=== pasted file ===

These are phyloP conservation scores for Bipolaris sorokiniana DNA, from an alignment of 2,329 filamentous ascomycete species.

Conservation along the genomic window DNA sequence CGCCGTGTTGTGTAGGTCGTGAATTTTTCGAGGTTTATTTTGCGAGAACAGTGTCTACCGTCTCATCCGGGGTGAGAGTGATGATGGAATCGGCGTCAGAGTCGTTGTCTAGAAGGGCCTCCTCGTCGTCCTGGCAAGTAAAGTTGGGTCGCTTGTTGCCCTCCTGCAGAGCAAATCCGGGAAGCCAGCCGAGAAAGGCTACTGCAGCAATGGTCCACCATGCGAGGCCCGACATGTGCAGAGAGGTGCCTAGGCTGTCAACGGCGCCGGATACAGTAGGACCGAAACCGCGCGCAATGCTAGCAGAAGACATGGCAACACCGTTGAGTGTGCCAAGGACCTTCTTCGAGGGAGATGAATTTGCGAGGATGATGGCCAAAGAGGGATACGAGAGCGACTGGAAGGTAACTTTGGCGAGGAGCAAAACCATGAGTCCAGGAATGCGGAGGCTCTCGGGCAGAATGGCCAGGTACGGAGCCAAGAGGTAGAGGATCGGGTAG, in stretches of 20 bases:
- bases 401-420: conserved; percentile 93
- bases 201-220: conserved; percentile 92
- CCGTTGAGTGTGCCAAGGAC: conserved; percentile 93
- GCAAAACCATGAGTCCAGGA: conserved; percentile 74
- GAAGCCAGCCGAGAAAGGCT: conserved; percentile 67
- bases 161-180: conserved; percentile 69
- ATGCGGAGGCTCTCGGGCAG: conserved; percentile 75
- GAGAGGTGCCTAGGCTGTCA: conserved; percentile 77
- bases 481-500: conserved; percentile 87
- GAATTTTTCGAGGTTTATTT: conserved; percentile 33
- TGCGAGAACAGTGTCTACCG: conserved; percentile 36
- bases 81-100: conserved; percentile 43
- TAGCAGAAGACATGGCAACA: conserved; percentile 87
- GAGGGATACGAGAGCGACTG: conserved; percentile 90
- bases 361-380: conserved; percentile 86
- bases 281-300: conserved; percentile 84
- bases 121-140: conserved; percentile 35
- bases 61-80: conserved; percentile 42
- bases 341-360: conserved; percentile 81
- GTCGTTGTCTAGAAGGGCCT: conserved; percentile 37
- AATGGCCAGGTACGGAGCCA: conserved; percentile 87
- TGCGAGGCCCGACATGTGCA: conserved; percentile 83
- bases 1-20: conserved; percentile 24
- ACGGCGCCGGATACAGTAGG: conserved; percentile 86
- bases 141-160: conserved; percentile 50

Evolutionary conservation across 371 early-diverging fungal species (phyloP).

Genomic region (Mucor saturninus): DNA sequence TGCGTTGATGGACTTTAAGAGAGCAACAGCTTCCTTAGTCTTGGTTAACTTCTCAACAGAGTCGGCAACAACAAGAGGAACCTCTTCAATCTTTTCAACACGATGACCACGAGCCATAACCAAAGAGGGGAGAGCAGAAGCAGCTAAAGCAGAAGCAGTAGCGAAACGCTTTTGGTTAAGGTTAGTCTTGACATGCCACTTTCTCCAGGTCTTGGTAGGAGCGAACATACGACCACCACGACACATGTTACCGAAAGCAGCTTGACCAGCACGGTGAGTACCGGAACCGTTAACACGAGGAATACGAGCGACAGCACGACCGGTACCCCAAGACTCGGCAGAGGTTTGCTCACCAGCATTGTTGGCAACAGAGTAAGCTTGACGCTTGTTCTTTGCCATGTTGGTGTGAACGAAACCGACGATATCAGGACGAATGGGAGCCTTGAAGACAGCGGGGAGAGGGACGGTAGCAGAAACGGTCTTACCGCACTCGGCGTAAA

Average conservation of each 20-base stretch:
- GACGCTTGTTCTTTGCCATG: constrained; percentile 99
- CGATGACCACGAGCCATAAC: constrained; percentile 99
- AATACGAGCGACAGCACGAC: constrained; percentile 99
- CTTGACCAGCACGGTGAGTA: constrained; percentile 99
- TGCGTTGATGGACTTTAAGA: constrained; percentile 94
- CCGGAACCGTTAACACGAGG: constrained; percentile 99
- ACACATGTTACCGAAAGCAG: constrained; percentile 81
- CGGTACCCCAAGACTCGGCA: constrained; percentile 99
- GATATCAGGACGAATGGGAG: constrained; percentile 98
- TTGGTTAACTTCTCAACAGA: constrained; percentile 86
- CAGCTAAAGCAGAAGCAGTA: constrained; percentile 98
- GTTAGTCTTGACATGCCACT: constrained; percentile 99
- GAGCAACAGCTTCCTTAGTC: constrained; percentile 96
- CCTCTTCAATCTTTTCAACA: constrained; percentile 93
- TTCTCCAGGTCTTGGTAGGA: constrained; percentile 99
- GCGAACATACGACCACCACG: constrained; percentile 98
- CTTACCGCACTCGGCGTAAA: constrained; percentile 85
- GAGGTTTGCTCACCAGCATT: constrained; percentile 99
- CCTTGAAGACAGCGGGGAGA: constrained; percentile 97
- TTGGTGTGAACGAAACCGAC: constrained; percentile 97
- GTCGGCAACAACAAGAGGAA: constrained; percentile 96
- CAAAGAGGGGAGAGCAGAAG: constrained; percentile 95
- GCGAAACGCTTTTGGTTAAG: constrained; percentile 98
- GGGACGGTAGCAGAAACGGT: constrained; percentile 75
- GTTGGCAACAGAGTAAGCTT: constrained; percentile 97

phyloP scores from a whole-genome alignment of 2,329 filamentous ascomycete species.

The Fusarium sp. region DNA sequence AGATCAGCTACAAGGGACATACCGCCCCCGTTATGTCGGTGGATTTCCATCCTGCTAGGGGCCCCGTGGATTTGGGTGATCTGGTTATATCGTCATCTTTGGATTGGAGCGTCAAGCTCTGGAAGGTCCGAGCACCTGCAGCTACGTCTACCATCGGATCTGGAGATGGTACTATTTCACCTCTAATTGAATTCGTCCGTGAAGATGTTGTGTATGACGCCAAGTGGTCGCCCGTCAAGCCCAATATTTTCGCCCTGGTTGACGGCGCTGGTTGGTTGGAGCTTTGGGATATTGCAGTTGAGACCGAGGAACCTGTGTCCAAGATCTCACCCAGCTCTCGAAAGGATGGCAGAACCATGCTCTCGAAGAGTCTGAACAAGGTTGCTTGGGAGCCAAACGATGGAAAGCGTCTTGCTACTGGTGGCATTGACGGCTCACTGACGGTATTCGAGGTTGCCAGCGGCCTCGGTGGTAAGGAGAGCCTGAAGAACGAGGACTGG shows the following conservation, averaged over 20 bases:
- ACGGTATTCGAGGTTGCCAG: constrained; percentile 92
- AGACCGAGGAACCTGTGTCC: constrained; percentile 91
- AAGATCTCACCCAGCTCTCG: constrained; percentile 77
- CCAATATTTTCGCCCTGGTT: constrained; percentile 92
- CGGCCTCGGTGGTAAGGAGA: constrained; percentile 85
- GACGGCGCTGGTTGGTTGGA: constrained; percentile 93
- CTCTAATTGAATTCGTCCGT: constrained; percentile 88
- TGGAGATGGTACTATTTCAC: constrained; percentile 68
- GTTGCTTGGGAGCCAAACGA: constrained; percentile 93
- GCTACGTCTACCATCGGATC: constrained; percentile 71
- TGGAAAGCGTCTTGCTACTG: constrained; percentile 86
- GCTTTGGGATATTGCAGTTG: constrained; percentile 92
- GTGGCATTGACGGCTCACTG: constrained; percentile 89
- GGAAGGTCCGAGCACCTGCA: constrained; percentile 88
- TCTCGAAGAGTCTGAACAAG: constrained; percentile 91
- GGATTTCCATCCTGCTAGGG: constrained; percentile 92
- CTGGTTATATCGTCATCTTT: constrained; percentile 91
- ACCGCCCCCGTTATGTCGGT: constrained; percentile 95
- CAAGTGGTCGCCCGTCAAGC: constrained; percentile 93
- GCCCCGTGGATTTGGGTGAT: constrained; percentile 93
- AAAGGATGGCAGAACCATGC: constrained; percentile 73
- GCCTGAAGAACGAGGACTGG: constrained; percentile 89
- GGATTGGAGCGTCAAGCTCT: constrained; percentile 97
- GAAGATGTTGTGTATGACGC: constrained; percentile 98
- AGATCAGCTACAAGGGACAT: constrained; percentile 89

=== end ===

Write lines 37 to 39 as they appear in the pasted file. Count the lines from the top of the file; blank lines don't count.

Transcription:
- ACACATGTTACCGAAAGCAG: constrained; percentile 81
- CGGTACCCCAAGACTCGGCA: constrained; percentile 99
- GATATCAGGACGAATGGGAG: constrained; percentile 98